Lars Ulrich says that Metallica's openness to mixing their style of music with classical began long before the band recorded their original S&M album, in fact, it was late bassist Cliff Burton who opened the door.
Metallica revealed earlier this week that their "Metallica And San Francisco Symphony: S&M2" concert film had broken the record for the largest world wide rock cinema release and announced that the film will be returning to theaters for an additional night on October 30th.
Two special concerts was staged at the Chase Center in San Francisco to celebrate the 20th anniversary of the original S&M performance, but Lars told Rolling Stone recently that the band's ties to classical music began long before that with Cliff Burton, who tragically died in a tour bus crash in 1986.
Lars told the publication, "Cliff was definitely the gateway to a lot of that classical stuff.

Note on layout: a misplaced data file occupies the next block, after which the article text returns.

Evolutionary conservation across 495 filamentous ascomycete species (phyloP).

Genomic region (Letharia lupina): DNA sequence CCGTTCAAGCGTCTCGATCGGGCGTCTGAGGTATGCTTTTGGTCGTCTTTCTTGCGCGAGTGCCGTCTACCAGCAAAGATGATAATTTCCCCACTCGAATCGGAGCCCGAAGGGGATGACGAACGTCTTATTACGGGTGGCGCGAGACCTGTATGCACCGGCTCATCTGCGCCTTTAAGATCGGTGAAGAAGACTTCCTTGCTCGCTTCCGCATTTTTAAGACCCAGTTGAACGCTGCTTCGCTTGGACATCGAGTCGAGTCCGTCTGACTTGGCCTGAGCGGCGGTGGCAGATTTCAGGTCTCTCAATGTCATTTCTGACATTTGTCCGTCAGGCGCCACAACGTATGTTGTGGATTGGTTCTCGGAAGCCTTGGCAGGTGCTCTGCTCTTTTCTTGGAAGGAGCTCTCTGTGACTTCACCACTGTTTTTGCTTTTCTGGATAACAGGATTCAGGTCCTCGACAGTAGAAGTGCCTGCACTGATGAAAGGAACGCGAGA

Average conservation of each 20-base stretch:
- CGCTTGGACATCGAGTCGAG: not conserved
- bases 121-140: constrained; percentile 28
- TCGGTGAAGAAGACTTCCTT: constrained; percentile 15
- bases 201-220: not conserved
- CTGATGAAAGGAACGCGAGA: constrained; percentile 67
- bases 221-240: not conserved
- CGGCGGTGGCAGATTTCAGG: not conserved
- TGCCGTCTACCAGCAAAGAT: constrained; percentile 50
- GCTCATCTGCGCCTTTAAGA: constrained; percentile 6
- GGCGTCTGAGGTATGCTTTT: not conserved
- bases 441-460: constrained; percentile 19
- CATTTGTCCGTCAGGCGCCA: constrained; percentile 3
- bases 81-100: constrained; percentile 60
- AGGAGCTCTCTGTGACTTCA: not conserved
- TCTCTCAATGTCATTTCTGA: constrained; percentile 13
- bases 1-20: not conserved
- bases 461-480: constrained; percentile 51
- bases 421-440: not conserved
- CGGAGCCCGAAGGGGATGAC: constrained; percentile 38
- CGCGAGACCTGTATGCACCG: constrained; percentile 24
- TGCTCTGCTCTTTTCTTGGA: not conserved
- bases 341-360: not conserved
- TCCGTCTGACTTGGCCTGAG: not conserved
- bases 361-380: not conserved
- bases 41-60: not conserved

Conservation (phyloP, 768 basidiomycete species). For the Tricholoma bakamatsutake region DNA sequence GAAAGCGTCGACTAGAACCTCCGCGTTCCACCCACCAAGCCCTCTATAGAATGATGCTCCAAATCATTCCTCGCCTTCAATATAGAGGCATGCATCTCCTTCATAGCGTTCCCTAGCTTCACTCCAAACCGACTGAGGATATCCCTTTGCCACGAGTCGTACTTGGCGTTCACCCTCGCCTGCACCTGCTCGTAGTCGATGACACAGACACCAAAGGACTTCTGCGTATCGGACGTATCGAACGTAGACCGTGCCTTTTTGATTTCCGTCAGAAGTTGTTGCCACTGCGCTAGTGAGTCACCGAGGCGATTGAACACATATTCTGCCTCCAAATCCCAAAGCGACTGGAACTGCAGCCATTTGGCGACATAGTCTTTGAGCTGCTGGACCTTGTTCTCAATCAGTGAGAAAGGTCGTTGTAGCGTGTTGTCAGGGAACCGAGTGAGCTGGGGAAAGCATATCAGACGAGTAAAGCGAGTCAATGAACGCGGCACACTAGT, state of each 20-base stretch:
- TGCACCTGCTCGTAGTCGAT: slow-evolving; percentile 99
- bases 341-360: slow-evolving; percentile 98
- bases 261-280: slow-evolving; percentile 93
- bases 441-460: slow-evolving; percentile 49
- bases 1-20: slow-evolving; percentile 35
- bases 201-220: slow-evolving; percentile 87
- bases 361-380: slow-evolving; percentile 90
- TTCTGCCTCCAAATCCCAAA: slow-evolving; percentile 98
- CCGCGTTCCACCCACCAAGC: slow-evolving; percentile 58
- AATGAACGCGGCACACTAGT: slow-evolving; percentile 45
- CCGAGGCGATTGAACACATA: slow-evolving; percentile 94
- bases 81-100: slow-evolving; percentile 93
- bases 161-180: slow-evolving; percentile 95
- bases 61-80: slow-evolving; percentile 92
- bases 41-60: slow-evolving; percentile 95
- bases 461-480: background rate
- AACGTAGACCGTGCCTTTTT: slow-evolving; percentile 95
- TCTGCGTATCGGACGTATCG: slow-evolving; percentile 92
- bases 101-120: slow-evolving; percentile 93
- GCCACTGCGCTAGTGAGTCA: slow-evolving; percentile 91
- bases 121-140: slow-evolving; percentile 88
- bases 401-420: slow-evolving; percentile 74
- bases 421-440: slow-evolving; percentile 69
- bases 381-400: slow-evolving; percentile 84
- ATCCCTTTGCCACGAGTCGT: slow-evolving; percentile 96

"When he started talking about classical music in '83, '84, James [Hetfield] and I weren't - or at least maybe I, I don't want to speak for James - we weren't maybe ready to sort of receive that stuff, but slowly his persistence got things like classical music or Simon And Garfunkel, on our radar. It took a little longer for us to open up.
"But I now see an intersection between some of the darker, more dissonant, and more minor stuff we play. S&M2 conductor Michael Tilson Thomas] sometimes calls up and says, 'You gotta check out this performance,' and he'll invite me to some stuff like Mahler or Bach or pieces on the darker side.
"I appreciate a lot of the orchestral stuff but, over the last 20 years, I've figured out how to navigate toward the stuff I'm leaning more towards."